Manual testing is the most basic form of testing in which a tester runs tests on software, comparing the expectations to the actual outcomes in order to find software errors. This is a classic type of testing that has been incorporated in tech companies for years and is usually the best option for smaller projects.
Manual testing has it’s pros such as a lower short-term cost, a greater flexibility, and a less robotic testing process. However, in some cases manual testing may not be the best option for your project. There are a few cons and downfalls, especially when dealing with large projects. Depending on your project, the downfalls may outweigh the pros and you may realize there are better alternatives out there– such as automated testing. So why NOT to use manual testing?
Here is 3 Reasons Not to use Manual Testing:
Frequent code changes
Manual testing is usually not the preferred option when dealing with regression, load, or performance testing. Automated testing is seen as the more suitable option here because of the frequent changes in code, the thousands of users simulated to test performance, and the overall large quantity of material. If a task needs to be repeated for a certain number of times– let’s say 300– then the repeated execution would be tiring and take way too long if not done automatically.
If you are under a hard deadline and short on time, manual testing is probably not the best option. It is time consuming and will take more human resources than automatic testing. If faced with a quick deadline, the testers might not be able to test the software thoroughly and catch all of the errors. Automatic testing is more reliable since it is performed through tools and by scripts; it is also much faster.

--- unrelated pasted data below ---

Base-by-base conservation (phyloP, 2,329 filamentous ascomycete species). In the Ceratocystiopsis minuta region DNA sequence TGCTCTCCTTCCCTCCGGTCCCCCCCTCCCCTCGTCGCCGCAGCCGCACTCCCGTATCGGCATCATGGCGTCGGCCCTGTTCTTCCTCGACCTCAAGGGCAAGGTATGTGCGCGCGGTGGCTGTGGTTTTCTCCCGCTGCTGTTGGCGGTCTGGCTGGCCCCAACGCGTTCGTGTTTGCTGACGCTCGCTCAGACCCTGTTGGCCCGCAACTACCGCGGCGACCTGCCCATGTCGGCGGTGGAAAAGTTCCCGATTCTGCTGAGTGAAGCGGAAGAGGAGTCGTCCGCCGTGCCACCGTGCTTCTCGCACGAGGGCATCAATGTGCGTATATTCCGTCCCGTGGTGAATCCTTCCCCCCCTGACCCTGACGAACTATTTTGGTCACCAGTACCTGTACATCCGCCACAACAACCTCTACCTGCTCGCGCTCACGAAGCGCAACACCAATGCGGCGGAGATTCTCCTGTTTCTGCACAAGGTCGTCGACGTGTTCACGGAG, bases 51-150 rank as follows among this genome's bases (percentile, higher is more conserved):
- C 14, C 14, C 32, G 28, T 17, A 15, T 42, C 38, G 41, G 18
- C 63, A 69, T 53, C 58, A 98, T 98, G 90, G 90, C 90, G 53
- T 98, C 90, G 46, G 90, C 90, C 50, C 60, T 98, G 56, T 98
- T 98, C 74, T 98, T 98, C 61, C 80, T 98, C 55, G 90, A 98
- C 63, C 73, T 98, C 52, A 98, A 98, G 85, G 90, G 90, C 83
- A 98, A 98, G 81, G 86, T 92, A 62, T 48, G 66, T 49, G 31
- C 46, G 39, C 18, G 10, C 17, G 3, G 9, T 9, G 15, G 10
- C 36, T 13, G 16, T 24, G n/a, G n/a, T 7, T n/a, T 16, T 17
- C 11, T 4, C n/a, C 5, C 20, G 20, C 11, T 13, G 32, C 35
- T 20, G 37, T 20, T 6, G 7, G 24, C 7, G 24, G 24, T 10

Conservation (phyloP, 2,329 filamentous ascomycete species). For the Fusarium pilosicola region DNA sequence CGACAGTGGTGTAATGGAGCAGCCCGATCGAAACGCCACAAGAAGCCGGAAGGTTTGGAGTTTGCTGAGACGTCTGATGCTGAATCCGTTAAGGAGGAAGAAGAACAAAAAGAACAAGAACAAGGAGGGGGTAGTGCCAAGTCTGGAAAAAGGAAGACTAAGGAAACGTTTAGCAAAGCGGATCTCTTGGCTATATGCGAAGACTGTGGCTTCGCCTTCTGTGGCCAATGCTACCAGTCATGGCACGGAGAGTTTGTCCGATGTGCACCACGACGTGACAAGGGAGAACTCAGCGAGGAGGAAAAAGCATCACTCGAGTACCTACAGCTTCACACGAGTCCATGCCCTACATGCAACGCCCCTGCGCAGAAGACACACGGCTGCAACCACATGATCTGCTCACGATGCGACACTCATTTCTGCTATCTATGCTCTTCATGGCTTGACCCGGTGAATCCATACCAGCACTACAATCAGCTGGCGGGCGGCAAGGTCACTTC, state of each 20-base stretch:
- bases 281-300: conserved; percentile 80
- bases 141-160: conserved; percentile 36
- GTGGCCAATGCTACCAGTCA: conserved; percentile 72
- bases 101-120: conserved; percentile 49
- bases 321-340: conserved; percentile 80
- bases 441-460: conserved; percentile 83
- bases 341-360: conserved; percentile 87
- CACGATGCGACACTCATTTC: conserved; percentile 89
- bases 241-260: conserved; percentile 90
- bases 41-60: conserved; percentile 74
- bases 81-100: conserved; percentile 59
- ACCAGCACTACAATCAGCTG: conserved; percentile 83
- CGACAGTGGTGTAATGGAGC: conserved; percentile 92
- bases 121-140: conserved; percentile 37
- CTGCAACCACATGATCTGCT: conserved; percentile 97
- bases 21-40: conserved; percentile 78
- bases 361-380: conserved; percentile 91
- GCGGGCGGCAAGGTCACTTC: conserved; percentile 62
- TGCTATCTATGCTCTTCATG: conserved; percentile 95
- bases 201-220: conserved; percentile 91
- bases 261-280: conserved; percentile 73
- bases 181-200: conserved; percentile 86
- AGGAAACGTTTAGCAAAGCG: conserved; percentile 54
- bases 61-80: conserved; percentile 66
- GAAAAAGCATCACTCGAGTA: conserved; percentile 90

Running tests simultaneously
One reason why you may not want to use manual testing is because you cannot reuse the manual tests. If you add anything to the test cases, you have to run the tests again by hand. This can be very annoying if you need to add multiple things. You do not have to set anything up again with automatic tests. Just add what you need to the program and rerun it instantly.
While there are both pros and cons to manual testing, it is really up to you to decide if this method will work. Use common sense and ask yourself if manual testing fits the specifications you need. Consider the size of the project and also consider the budget set aside for testing.
We hope that this reasons on not to use manual testing will help you make sense of things.
Read more about Manual Testing.